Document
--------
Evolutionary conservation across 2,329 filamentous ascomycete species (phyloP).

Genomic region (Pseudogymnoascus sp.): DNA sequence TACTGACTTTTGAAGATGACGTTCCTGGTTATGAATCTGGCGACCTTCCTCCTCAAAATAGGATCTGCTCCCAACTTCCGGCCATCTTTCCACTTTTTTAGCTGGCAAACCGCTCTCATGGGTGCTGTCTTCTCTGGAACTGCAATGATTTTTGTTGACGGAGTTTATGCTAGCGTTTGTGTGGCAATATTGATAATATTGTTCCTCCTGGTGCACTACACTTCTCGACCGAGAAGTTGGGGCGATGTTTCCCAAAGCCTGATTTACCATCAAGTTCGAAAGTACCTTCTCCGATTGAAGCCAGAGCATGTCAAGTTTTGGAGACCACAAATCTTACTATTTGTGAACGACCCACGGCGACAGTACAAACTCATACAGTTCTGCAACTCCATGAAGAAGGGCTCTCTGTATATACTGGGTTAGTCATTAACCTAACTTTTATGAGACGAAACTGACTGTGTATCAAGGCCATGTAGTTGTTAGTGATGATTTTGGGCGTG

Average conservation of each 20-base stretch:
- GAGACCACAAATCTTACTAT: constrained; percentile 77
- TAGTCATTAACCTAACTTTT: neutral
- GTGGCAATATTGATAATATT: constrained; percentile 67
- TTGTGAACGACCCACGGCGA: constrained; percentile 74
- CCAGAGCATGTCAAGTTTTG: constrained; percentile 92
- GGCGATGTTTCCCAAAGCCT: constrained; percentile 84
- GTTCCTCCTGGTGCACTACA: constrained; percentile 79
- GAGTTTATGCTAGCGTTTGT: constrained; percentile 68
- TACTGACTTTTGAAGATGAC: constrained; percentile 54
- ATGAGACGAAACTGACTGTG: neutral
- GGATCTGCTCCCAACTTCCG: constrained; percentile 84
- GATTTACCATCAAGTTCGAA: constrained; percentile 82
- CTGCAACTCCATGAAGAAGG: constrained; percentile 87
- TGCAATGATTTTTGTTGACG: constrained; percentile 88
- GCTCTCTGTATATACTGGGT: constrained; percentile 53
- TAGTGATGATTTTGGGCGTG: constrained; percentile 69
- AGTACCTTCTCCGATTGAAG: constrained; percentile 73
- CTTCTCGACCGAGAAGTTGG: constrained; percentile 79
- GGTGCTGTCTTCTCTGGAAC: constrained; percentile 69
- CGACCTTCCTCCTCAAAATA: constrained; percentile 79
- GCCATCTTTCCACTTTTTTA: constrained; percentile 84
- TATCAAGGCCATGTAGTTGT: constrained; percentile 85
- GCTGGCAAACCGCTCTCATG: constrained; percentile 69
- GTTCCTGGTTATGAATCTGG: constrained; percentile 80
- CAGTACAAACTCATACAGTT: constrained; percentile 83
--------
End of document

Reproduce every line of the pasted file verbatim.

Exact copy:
Evolutionary conservation across 2,329 filamentous ascomycete species (phyloP).

Genomic region (Pseudogymnoascus sp.): DNA sequence TACTGACTTTTGAAGATGACGTTCCTGGTTATGAATCTGGCGACCTTCCTCCTCAAAATAGGATCTGCTCCCAACTTCCGGCCATCTTTCCACTTTTTTAGCTGGCAAACCGCTCTCATGGGTGCTGTCTTCTCTGGAACTGCAATGATTTTTGTTGACGGAGTTTATGCTAGCGTTTGTGTGGCAATATTGATAATATTGTTCCTCCTGGTGCACTACACTTCTCGACCGAGAAGTTGGGGCGATGTTTCCCAAAGCCTGATTTACCATCAAGTTCGAAAGTACCTTCTCCGATTGAAGCCAGAGCATGTCAAGTTTTGGAGACCACAAATCTTACTATTTGTGAACGACCCACGGCGACAGTACAAACTCATACAGTTCTGCAACTCCATGAAGAAGGGCTCTCTGTATATACTGGGTTAGTCATTAACCTAACTTTTATGAGACGAAACTGACTGTGTATCAAGGCCATGTAGTTGTTAGTGATGATTTTGGGCGTG

Average conservation of each 20-base stretch:
- GAGACCACAAATCTTACTAT: constrained; percentile 77
- TAGTCATTAACCTAACTTTT: neutral
- GTGGCAATATTGATAATATT: constrained; percentile 67
- TTGTGAACGACCCACGGCGA: constrained; percentile 74
- CCAGAGCATGTCAAGTTTTG: constrained; percentile 92
- GGCGATGTTTCCCAAAGCCT: constrained; percentile 84
- GTTCCTCCTGGTGCACTACA: constrained; percentile 79
- GAGTTTATGCTAGCGTTTGT: constrained; percentile 68
- TACTGACTTTTGAAGATGAC: constrained; percentile 54
- ATGAGACGAAACTGACTGTG: neutral
- GGATCTGCTCCCAACTTCCG: constrained; percentile 84
- GATTTACCATCAAGTTCGAA: constrained; percentile 82
- CTGCAACTCCATGAAGAAGG: constrained; percentile 87
- TGCAATGATTTTTGTTGACG: constrained; percentile 88
- GCTCTCTGTATATACTGGGT: constrained; percentile 53
- TAGTGATGATTTTGGGCGTG: constrained; percentile 69
- AGTACCTTCTCCGATTGAAG: constrained; percentile 73
- CTTCTCGACCGAGAAGTTGG: constrained; percentile 79
- GGTGCTGTCTTCTCTGGAAC: constrained; percentile 69
- CGACCTTCCTCCTCAAAATA: constrained; percentile 79
- GCCATCTTTCCACTTTTTTA: constrained; percentile 84
- TATCAAGGCCATGTAGTTGT: constrained; percentile 85
- GCTGGCAAACCGCTCTCATG: constrained; percentile 69
- GTTCCTGGTTATGAATCTGG: constrained; percentile 80
- CAGTACAAACTCATACAGTT: constrained; percentile 83